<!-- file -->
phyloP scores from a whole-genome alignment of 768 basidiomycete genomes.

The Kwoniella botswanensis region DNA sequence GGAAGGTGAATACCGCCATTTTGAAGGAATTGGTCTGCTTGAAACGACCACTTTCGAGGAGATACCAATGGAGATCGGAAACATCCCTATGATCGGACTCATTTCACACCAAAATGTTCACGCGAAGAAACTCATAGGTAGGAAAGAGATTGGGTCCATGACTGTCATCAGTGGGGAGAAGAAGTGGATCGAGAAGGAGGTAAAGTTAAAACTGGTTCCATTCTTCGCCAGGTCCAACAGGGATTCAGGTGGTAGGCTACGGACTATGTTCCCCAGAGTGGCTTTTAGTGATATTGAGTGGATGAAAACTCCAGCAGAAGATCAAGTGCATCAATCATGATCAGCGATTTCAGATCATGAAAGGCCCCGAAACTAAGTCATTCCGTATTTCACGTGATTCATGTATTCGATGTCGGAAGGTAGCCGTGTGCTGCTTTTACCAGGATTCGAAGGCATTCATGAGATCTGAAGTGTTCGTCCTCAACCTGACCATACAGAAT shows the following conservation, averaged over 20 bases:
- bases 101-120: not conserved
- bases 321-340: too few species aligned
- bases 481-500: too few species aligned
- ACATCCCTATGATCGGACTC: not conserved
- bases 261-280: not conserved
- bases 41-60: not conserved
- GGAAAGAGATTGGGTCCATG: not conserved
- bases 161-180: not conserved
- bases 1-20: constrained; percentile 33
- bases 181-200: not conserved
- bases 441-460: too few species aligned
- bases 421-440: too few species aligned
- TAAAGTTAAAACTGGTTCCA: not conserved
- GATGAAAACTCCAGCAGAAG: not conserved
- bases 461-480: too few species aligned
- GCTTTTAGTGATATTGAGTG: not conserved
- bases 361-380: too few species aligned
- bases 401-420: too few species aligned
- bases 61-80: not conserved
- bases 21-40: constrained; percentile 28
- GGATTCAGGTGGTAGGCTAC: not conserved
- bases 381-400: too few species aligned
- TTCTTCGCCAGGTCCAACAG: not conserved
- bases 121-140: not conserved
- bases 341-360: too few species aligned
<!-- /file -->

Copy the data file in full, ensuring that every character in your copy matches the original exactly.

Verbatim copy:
phyloP scores from a whole-genome alignment of 768 basidiomycete genomes.

The Kwoniella botswanensis region DNA sequence GGAAGGTGAATACCGCCATTTTGAAGGAATTGGTCTGCTTGAAACGACCACTTTCGAGGAGATACCAATGGAGATCGGAAACATCCCTATGATCGGACTCATTTCACACCAAAATGTTCACGCGAAGAAACTCATAGGTAGGAAAGAGATTGGGTCCATGACTGTCATCAGTGGGGAGAAGAAGTGGATCGAGAAGGAGGTAAAGTTAAAACTGGTTCCATTCTTCGCCAGGTCCAACAGGGATTCAGGTGGTAGGCTACGGACTATGTTCCCCAGAGTGGCTTTTAGTGATATTGAGTGGATGAAAACTCCAGCAGAAGATCAAGTGCATCAATCATGATCAGCGATTTCAGATCATGAAAGGCCCCGAAACTAAGTCATTCCGTATTTCACGTGATTCATGTATTCGATGTCGGAAGGTAGCCGTGTGCTGCTTTTACCAGGATTCGAAGGCATTCATGAGATCTGAAGTGTTCGTCCTCAACCTGACCATACAGAAT shows the following conservation, averaged over 20 bases:
- bases 101-120: not conserved
- bases 321-340: too few species aligned
- bases 481-500: too few species aligned
- ACATCCCTATGATCGGACTC: not conserved
- bases 261-280: not conserved
- bases 41-60: not conserved
- GGAAAGAGATTGGGTCCATG: not conserved
- bases 161-180: not conserved
- bases 1-20: constrained; percentile 33
- bases 181-200: not conserved
- bases 441-460: too few species aligned
- bases 421-440: too few species aligned
- TAAAGTTAAAACTGGTTCCA: not conserved
- GATGAAAACTCCAGCAGAAG: not conserved
- bases 461-480: too few species aligned
- GCTTTTAGTGATATTGAGTG: not conserved
- bases 361-380: too few species aligned
- bases 401-420: too few species aligned
- bases 61-80: not conserved
- bases 21-40: constrained; percentile 28
- GGATTCAGGTGGTAGGCTAC: not conserved
- bases 381-400: too few species aligned
- TTCTTCGCCAGGTCCAACAG: not conserved
- bases 121-140: not conserved
- bases 341-360: too few species aligned